In the year 2044, reality is an ugly place. The only time
teenage Wade Watts really feels alive is when he's jacked
into the virtual utopia known as the OASIS. Wade's devoted
his life to studying the puzzles hidden within this world's
digital confines—puzzles that are based on their creator's
obsession with the pop culture of decades past and that
promise massive power and fortune to whoever can unlock them.
But when Wade stumbles upon the first clue, he finds
himself beset by players willing to kill to take this
ultimate prize. The race is on, and if Wade's going to
survive, he'll have to win—and confront the real world he's
always been so desperate to escape.
A friend suggested i read Ready Player One. Knowing what a
geek and lover of random information I am. They knew I would
thoroughly enjoy this book.
Amazingly well written and for his first novel it was EPIC. I
was hooked the second I started reading it.
Of course I immediately adored Wade's character. Antisocial,
bad self image, and a love for all things nerdy and fun.I
have to say i was not a big fan of Art3mis. She was so
terrible to Wade.
A must read for any geeky gamer type. It will hook you in til
you finish it. Its full of fun geeky movie reference. And old
QUESTIONS FOR ERNEST CLINE
Questions for Ernest Cline, Author of Ready Player One
Q) So it seems you’re a bit of a pop-culture buff. In your
debut novel Ready Player One you incorporate literally
hundreds of pop culture references, many of them in ways that
are integral to the book’s plot. What’s the first thing you
remember geeking out over?
A) Sesame Street and the Muppets. I thought Jim Henson ruled
the universe. I even thought it was pretty cool that I shared
my first name with a muppet. Until the first day of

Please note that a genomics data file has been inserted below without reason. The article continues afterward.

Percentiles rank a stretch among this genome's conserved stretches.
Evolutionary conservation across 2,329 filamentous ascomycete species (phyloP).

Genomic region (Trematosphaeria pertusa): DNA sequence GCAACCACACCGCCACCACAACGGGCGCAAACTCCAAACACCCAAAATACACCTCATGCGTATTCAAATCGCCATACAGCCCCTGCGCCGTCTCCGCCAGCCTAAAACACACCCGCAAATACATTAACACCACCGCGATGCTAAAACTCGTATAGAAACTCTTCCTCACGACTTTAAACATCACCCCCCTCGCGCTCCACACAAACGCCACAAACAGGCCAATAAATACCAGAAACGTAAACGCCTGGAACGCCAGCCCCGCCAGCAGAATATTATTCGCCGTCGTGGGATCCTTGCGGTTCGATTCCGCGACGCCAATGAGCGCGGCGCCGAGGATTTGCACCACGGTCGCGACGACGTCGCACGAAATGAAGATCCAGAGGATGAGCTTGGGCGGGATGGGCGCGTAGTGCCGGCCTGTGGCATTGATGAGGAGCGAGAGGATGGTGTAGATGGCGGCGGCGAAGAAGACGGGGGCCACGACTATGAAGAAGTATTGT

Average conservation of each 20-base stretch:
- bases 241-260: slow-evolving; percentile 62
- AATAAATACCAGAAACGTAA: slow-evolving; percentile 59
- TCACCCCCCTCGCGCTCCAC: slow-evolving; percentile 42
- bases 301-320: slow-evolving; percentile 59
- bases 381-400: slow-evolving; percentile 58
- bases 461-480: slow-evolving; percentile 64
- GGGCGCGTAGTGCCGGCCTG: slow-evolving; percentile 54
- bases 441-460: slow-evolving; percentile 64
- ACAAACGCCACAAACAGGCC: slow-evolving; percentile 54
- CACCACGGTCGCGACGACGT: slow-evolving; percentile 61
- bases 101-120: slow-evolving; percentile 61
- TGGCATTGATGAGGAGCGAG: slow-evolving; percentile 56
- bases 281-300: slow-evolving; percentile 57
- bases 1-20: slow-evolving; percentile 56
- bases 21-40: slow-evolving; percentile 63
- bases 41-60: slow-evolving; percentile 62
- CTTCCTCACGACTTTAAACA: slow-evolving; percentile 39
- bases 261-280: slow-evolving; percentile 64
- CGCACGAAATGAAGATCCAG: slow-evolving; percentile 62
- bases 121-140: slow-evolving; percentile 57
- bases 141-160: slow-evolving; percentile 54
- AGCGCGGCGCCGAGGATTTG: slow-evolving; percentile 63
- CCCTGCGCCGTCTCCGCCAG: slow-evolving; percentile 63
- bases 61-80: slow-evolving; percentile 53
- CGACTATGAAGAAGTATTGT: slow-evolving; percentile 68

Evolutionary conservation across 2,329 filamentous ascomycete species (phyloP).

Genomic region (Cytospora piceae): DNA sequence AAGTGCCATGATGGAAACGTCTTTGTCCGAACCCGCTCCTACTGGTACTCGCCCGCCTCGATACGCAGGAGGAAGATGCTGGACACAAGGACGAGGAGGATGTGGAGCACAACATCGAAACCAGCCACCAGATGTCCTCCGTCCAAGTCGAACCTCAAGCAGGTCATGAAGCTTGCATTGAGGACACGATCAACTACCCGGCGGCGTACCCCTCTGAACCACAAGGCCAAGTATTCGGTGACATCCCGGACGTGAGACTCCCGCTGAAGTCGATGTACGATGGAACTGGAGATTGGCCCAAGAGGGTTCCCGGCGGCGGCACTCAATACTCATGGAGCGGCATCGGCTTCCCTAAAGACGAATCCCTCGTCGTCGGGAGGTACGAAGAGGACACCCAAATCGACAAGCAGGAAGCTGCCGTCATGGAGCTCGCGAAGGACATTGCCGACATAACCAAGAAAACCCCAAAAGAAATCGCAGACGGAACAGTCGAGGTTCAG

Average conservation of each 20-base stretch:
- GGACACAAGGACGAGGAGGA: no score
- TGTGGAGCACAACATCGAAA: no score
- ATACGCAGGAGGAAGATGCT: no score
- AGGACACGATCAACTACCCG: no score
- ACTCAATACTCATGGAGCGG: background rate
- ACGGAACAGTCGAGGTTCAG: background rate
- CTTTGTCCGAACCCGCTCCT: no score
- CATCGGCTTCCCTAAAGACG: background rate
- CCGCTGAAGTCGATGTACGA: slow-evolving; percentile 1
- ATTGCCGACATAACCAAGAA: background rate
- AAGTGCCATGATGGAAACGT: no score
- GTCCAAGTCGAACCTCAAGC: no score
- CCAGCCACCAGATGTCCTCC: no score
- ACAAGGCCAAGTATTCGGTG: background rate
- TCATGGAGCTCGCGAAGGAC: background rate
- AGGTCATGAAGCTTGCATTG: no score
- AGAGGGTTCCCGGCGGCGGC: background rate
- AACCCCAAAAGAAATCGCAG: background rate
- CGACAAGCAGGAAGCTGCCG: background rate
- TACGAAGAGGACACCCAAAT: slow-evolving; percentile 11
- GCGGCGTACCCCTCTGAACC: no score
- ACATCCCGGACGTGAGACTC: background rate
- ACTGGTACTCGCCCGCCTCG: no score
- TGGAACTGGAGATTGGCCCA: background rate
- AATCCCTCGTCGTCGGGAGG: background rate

kindergarten, when I quickly learned that "Ernie" was not a
cool name to have. That was about the time I segued into my
next childhood obsession, Star Wars.
Q) Like the book’s hero, you possess a horrifyingly deep
knowledge of a terrifyingly broad swathe of culture, ranging
from John Hughes movies to super-obscure Japanese animation
to 8-bit videogames to science-fiction and fantasy literature
to role-playing games like Dungeons & Dragons. What the heck
is wrong with you?! How do you have so much time on your
A) Well, I’m raising a toddler now, so I don’t have as much
time to geek out as I used to. I think I amassed a lot of
that knowledge during my youth. Like most geeks, I was a
sponge for all kinds of movies, TV shows, cartoons, and video
games. Then as an adult, I worked at a long series of low
paying tech support jobs that allowed me to surf the Internet
all day, and I spent a lot of my cubicle time looking up
obscure pop culture minutiae from my childhood while I waited
for people to reboot their PCs. Of course, I spent most of my
off hours geeking out, too. Luckily, all those hours can now
be classified as "research" for my novel.
Q) You’re stranded on an island and you can only take one
movie with you. What is it?
A) Easy! The Lord of the Rings Extended Edition. (Can I take
all of the DVD Extras and Making of Documentaries, too?)
Q) You’re given free tickets and back stage passes to one
concert (artist can be living or dead)- who is it and why?
A) Are we talking about time travel back to a specific
concert in the past here? Because it would be pretty cool to
stand on the roof of Apple Records and watch the Beatles jam
up there. But my favorite rock band that’s still together is